That was a good start and I included their comments in my assigned talk on “Potential Pitfalls With Economic Incentives Linked to Diabetes Outcomes,” at the American Diabetes Association’s Annual Scientific Meeting in Orlando, Fla, on June 8, 2004.
Better diabetes care is one of many areas of P4P interest, and it stands to create the greatest value for patients, health plans, and employers by decreasing future complications. At the same time, tracking and implementing better diabetes care is the most expensive activity for physicians because it involves so much more than simply checking something like a Pap smear.
So a real danger of P4P is allowing talk of bonuses (currently in the range of 5%-10% of base compensation) to obscure underfunding in the first place. And with health expenditures running $1.7 trillion in 2003, concerns about money are sure to run in the background in every discussion about paying for quality. Indeed, there are no promises of new money for better quality. Consequently, there is widespread skepticism in medical organizations about P4P becoming a shell game in which the same money will simply be redistributed.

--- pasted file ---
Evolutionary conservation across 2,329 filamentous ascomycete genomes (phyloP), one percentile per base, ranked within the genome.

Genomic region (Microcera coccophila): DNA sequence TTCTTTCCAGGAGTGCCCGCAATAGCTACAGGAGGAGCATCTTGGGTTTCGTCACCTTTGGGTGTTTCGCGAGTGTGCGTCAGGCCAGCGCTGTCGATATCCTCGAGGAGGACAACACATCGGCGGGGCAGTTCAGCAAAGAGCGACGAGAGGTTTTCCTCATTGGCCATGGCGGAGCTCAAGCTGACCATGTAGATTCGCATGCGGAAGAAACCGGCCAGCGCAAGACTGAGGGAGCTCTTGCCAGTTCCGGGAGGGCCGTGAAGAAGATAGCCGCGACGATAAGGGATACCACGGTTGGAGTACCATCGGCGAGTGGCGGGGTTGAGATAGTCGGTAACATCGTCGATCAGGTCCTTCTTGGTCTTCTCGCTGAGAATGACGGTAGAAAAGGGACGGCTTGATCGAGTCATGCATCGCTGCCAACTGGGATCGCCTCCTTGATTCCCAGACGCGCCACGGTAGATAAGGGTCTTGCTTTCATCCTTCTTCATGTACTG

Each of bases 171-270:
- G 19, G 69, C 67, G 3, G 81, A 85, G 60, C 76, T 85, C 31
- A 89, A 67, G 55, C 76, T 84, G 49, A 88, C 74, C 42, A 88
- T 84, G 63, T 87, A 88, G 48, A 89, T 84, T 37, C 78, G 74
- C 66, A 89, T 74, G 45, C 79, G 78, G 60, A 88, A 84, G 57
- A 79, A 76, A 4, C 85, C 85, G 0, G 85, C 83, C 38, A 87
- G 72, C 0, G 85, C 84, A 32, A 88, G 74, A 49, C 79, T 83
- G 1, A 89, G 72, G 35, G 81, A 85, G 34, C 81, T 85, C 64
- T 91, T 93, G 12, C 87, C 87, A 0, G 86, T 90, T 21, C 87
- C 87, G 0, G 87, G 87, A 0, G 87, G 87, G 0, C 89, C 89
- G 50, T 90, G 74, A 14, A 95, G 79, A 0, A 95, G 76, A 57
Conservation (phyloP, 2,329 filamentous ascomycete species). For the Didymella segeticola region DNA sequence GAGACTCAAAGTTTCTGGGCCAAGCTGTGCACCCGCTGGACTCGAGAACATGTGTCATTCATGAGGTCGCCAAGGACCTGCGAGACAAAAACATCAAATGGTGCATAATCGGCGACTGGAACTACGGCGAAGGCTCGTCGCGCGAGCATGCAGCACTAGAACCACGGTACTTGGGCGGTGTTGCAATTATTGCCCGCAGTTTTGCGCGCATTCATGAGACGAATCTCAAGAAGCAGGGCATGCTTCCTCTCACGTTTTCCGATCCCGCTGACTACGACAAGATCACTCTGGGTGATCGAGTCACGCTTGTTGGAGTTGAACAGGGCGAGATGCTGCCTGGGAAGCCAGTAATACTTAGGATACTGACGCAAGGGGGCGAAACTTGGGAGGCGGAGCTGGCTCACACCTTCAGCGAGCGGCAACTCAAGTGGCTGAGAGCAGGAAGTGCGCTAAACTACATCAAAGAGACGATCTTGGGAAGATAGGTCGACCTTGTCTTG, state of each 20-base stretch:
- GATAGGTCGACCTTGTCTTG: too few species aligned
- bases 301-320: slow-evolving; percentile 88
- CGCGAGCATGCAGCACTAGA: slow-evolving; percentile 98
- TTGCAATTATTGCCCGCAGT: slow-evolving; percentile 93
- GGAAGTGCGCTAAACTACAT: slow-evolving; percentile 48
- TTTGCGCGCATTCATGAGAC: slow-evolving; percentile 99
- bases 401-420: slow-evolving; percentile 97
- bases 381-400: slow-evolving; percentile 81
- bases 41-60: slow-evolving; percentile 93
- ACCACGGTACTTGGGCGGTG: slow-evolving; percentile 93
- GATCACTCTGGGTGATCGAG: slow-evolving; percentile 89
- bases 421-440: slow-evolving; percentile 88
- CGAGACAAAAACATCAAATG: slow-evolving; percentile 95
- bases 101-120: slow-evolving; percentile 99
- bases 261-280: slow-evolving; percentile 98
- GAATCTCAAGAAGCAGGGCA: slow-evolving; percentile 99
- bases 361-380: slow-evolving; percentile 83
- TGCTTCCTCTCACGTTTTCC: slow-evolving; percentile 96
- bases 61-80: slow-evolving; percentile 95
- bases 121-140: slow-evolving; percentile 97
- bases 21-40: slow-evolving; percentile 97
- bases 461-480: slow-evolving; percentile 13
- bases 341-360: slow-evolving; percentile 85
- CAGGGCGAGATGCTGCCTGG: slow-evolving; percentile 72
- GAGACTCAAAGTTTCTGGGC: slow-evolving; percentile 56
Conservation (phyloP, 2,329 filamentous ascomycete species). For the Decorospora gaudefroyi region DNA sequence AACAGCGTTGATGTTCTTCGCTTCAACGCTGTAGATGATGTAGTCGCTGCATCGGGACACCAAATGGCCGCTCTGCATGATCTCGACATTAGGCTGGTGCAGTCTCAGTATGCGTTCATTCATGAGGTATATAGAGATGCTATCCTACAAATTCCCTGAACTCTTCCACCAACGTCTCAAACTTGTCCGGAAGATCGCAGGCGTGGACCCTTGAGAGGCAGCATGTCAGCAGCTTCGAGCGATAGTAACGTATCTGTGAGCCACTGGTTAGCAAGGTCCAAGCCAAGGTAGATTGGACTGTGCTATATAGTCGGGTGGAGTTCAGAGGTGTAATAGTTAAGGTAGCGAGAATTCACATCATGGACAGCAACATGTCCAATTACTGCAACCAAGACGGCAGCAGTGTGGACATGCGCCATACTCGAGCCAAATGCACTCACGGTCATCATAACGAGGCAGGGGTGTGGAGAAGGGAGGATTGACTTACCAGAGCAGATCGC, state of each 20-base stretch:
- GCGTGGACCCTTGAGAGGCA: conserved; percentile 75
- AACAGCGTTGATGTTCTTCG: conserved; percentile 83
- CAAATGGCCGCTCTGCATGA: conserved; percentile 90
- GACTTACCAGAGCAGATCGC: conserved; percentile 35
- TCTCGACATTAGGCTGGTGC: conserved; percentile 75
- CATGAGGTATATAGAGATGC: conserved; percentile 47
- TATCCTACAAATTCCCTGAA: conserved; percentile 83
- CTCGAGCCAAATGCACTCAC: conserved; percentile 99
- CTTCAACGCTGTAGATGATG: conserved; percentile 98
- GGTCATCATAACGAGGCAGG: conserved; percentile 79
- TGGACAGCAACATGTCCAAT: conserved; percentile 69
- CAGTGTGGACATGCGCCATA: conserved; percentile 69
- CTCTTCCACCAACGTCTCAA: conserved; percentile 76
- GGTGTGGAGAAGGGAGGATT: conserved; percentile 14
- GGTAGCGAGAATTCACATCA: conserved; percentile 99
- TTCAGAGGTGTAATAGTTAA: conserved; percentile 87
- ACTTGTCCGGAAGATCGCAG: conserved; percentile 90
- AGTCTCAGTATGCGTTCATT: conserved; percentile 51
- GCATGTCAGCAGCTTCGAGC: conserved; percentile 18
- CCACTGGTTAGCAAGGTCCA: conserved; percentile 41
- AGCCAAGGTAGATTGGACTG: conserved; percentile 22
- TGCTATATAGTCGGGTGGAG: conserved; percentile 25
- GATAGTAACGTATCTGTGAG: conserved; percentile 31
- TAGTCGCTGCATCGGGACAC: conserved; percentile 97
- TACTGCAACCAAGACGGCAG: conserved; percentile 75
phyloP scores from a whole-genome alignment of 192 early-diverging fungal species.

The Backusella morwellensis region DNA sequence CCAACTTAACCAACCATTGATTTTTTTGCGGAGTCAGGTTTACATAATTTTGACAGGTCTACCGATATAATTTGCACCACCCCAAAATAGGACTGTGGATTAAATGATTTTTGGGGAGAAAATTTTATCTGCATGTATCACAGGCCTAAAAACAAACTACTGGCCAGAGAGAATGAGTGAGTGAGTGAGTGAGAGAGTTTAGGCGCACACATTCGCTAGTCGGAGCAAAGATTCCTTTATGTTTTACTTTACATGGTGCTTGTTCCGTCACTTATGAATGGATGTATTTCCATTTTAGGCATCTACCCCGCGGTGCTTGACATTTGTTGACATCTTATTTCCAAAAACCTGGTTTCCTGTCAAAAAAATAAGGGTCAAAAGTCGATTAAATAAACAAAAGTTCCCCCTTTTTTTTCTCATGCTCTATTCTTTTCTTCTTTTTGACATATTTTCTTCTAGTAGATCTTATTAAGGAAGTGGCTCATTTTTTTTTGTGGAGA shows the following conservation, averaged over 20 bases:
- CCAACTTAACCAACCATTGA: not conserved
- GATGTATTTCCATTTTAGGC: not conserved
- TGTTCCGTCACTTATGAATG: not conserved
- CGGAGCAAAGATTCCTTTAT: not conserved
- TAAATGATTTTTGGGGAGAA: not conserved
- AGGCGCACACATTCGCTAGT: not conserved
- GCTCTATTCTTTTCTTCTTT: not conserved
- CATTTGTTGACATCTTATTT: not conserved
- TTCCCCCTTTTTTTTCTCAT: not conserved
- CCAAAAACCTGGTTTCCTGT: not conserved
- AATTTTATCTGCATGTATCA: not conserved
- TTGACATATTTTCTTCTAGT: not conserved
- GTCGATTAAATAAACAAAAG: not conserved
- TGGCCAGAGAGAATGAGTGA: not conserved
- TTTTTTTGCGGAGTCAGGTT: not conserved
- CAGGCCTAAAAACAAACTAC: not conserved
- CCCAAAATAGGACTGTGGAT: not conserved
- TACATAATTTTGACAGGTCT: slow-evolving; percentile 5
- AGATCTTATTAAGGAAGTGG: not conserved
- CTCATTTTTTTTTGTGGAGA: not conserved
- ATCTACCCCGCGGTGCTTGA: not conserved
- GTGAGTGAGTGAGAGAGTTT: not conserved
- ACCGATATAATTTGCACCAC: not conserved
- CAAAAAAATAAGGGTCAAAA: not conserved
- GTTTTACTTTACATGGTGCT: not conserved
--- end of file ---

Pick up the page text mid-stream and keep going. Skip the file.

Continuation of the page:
That could actually harm care if the highest performers amongst us (by current criteria, expected to be large clinics) are awarded bonuses that actually come out of the pockets of physicians with less computerization and whose statistics are poorer or not available. These doctors will then be even less able to afford the extra administrative costs, computers, software, and services that P4P requires.
Ease of measurement may count for more than other, less tangible criteria that may be more important. Some critics have gone so far as to say that P4P will mainly reward skill in data collection. And that ethics will take a beating, as noncompliant patients become direct financial liabilities to their doctors. Patients may also lose trust in physicians and physicians will have to wrestle with another blow to self-image created by being subject to Pavlovian behavior control.